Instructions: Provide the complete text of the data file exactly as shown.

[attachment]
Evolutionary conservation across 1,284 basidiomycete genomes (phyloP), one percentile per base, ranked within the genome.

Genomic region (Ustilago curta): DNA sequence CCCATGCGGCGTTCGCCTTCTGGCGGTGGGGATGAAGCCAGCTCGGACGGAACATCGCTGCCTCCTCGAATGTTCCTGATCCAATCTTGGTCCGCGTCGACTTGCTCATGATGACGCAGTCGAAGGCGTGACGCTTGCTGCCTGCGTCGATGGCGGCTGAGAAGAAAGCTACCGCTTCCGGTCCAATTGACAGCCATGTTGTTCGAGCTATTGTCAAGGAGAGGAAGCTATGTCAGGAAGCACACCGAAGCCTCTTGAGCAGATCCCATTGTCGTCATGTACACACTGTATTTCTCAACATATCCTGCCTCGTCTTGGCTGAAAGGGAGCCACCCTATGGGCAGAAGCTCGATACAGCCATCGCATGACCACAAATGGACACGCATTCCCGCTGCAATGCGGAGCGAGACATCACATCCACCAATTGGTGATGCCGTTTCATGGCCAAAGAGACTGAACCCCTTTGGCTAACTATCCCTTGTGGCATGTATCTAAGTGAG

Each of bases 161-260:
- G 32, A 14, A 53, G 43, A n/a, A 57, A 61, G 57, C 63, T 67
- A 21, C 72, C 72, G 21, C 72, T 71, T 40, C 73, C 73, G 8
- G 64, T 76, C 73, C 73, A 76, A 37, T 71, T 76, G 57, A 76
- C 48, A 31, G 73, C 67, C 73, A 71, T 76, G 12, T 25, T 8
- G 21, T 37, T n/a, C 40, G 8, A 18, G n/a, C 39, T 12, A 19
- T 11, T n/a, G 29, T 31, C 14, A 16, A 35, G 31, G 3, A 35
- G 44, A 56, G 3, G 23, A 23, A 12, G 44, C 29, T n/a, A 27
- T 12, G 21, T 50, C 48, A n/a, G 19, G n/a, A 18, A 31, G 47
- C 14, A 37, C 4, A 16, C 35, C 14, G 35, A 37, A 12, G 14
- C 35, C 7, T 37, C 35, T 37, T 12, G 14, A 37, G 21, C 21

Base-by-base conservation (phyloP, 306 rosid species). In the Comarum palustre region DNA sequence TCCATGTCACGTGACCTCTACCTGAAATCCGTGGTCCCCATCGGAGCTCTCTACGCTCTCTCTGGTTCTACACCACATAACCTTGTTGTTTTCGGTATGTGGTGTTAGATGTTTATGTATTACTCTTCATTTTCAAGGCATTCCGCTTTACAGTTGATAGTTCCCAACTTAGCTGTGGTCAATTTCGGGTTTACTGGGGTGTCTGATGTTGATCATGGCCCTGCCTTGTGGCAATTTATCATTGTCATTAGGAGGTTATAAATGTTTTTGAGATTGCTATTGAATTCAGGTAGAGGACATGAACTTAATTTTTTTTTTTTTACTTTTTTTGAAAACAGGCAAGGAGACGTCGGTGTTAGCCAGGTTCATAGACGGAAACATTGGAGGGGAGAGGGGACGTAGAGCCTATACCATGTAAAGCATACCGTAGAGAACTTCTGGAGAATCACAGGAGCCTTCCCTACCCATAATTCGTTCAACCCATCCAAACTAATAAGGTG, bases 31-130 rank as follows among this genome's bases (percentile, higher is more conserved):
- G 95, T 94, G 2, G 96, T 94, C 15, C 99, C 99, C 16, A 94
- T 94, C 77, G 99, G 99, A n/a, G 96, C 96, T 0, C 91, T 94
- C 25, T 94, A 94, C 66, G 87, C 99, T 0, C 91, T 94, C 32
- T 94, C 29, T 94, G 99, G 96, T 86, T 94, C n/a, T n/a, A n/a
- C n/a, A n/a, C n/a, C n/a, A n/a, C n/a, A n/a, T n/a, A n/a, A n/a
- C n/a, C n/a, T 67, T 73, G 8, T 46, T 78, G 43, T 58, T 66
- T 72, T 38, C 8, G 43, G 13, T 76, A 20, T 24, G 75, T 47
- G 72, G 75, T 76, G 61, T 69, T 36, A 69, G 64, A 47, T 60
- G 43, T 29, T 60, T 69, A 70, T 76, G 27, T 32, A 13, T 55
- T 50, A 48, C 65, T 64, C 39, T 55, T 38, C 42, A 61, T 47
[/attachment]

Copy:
Evolutionary conservation across 1,284 basidiomycete genomes (phyloP), one percentile per base, ranked within the genome.

Genomic region (Ustilago curta): DNA sequence CCCATGCGGCGTTCGCCTTCTGGCGGTGGGGATGAAGCCAGCTCGGACGGAACATCGCTGCCTCCTCGAATGTTCCTGATCCAATCTTGGTCCGCGTCGACTTGCTCATGATGACGCAGTCGAAGGCGTGACGCTTGCTGCCTGCGTCGATGGCGGCTGAGAAGAAAGCTACCGCTTCCGGTCCAATTGACAGCCATGTTGTTCGAGCTATTGTCAAGGAGAGGAAGCTATGTCAGGAAGCACACCGAAGCCTCTTGAGCAGATCCCATTGTCGTCATGTACACACTGTATTTCTCAACATATCCTGCCTCGTCTTGGCTGAAAGGGAGCCACCCTATGGGCAGAAGCTCGATACAGCCATCGCATGACCACAAATGGACACGCATTCCCGCTGCAATGCGGAGCGAGACATCACATCCACCAATTGGTGATGCCGTTTCATGGCCAAAGAGACTGAACCCCTTTGGCTAACTATCCCTTGTGGCATGTATCTAAGTGAG

Each of bases 161-260:
- G 32, A 14, A 53, G 43, A n/a, A 57, A 61, G 57, C 63, T 67
- A 21, C 72, C 72, G 21, C 72, T 71, T 40, C 73, C 73, G 8
- G 64, T 76, C 73, C 73, A 76, A 37, T 71, T 76, G 57, A 76
- C 48, A 31, G 73, C 67, C 73, A 71, T 76, G 12, T 25, T 8
- G 21, T 37, T n/a, C 40, G 8, A 18, G n/a, C 39, T 12, A 19
- T 11, T n/a, G 29, T 31, C 14, A 16, A 35, G 31, G 3, A 35
- G 44, A 56, G 3, G 23, A 23, A 12, G 44, C 29, T n/a, A 27
- T 12, G 21, T 50, C 48, A n/a, G 19, G n/a, A 18, A 31, G 47
- C 14, A 37, C 4, A 16, C 35, C 14, G 35, A 37, A 12, G 14
- C 35, C 7, T 37, C 35, T 37, T 12, G 14, A 37, G 21, C 21

Base-by-base conservation (phyloP, 306 rosid species). In the Comarum palustre region DNA sequence TCCATGTCACGTGACCTCTACCTGAAATCCGTGGTCCCCATCGGAGCTCTCTACGCTCTCTCTGGTTCTACACCACATAACCTTGTTGTTTTCGGTATGTGGTGTTAGATGTTTATGTATTACTCTTCATTTTCAAGGCATTCCGCTTTACAGTTGATAGTTCCCAACTTAGCTGTGGTCAATTTCGGGTTTACTGGGGTGTCTGATGTTGATCATGGCCCTGCCTTGTGGCAATTTATCATTGTCATTAGGAGGTTATAAATGTTTTTGAGATTGCTATTGAATTCAGGTAGAGGACATGAACTTAATTTTTTTTTTTTTACTTTTTTTGAAAACAGGCAAGGAGACGTCGGTGTTAGCCAGGTTCATAGACGGAAACATTGGAGGGGAGAGGGGACGTAGAGCCTATACCATGTAAAGCATACCGTAGAGAACTTCTGGAGAATCACAGGAGCCTTCCCTACCCATAATTCGTTCAACCCATCCAAACTAATAAGGTG, bases 31-130 rank as follows among this genome's bases (percentile, higher is more conserved):
- G 95, T 94, G 2, G 96, T 94, C 15, C 99, C 99, C 16, A 94
- T 94, C 77, G 99, G 99, A n/a, G 96, C 96, T 0, C 91, T 94
- C 25, T 94, A 94, C 66, G 87, C 99, T 0, C 91, T 94, C 32
- T 94, C 29, T 94, G 99, G 96, T 86, T 94, C n/a, T n/a, A n/a
- C n/a, A n/a, C n/a, C n/a, A n/a, C n/a, A n/a, T n/a, A n/a, A n/a
- C n/a, C n/a, T 67, T 73, G 8, T 46, T 78, G 43, T 58, T 66
- T 72, T 38, C 8, G 43, G 13, T 76, A 20, T 24, G 75, T 47
- G 72, G 75, T 76, G 61, T 69, T 36, A 69, G 64, A 47, T 60
- G 43, T 29, T 60, T 69, A 70, T 76, G 27, T 32, A 13, T 55
- T 50, A 48, C 65, T 64, C 39, T 55, T 38, C 42, A 61, T 47